Today I heard a song on the radio that reminded me of my first husband. Memories of him come up every day–sometimes multiple times a day. Depending on the memory, I may feel a variety of emotions, but I almost always miss him. I almost always wish he could still be in my life.
I’ve always liked romantic movies like “Bridges of Madison County” where two people love each other but can’t be together. I guess in some ways the appeal is that you can experience the intensity of their love without having to be in pain yourself. Because in real life it’s pretty terrible, living with so much longing.
I know I’m not unique in this regard. I’ve seen the Facebook posts where people remember someone they love. I’ve heard people say the pain never goes away–that you just get used to living with it. The prospect of losing someone I love and facing a lifetime of pain has always terrified me. And then I remember that it has already happened.
It’s not that I spend my life pining away for him. I have a good life. I have a loving family and good friends. I love my job. I love tennis and blogging and college football. I have things to look forward to–like Federer being in the semifinals of the U.S. Open. (So exciting!) And yet the sadness is still there, right alongside the happiness.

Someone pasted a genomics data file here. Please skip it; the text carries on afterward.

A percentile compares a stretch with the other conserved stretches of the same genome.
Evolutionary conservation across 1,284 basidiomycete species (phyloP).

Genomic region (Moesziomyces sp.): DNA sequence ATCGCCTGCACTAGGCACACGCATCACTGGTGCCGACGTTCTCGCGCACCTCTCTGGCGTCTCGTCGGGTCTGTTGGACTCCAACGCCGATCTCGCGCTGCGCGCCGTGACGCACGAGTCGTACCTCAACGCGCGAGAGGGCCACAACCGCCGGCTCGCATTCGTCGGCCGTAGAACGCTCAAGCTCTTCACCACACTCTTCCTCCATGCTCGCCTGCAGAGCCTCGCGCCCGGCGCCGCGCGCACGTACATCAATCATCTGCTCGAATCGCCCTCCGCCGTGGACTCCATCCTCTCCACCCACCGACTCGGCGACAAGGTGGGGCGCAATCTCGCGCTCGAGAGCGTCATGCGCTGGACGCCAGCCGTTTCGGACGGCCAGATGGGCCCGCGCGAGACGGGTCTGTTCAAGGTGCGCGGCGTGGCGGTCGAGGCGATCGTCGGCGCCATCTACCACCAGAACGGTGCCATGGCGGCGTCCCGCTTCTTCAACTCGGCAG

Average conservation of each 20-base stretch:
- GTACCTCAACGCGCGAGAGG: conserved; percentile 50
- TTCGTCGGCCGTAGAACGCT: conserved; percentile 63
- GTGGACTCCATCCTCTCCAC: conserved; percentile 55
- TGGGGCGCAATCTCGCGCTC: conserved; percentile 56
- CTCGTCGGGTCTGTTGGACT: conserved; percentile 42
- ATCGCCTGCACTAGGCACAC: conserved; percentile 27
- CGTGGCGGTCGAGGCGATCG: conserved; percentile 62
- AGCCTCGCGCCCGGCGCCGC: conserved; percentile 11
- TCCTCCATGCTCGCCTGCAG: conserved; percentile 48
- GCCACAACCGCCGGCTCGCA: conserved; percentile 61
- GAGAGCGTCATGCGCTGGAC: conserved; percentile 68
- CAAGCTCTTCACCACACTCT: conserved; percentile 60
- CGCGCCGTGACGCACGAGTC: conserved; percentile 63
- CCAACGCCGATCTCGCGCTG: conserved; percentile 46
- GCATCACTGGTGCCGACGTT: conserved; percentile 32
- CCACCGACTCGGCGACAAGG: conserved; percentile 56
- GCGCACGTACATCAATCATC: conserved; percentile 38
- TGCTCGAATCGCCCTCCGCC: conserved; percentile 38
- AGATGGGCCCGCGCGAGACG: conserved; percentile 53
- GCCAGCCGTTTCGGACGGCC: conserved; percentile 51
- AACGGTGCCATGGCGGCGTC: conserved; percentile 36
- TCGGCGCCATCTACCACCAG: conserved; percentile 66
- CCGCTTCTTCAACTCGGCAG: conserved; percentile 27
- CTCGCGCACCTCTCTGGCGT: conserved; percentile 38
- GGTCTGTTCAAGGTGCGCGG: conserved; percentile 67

People have this misconception that you can’t experience positive and negative feelings at the same time, and this is perpetuated by the field of positive psychology. That’s why they tell you to think happy thoughts and count your blessings and remind yourself of why you’re better off without him. These strategies help some, but they don’t make the sad feelings go away.
I don’t allow myself to pray that God will put him in my path again. That would be too close to having hope, and I’m afraid to have hope. That seems like a delusion that wouldn’t serve me well.
Today I considered the possibility that God hasn’t put him in my path for a reason. Perhaps he is a different person from the one I knew, and I wouldn’t like this person as much. Perhaps knowing about his life would hurt me more than not knowing.
The scene that stands out to me the most in “Bridges of Madison County” is when Meryl Streep tells Clint Eastwood that she can’t run away with him because eventually it would turn what is extraordinary about their love into something ordinary. That they would grow resentful of one another and their resentment would destroy their love altogether. That the only way to preserve their love is to walk away from it.
I’ve had many opportunities to pursue the ones that got away, and the encounters were ultimately disappointing; the fantasy was always better than the reality. And now I have no fantasies left to sustain me. No daydreams about what might have been if I had chosen a different path. In some ways it’s a good thing because I don’t have to live with regret. But there is something to be said for having something that you can dream about.
Perhaps God is allowing me to keep my dream without giving reality a chance to destroy it. Perhaps God is helping me to preserve the memory of our love as I knew it. That possibility gives me some comfort–for the moment, at least.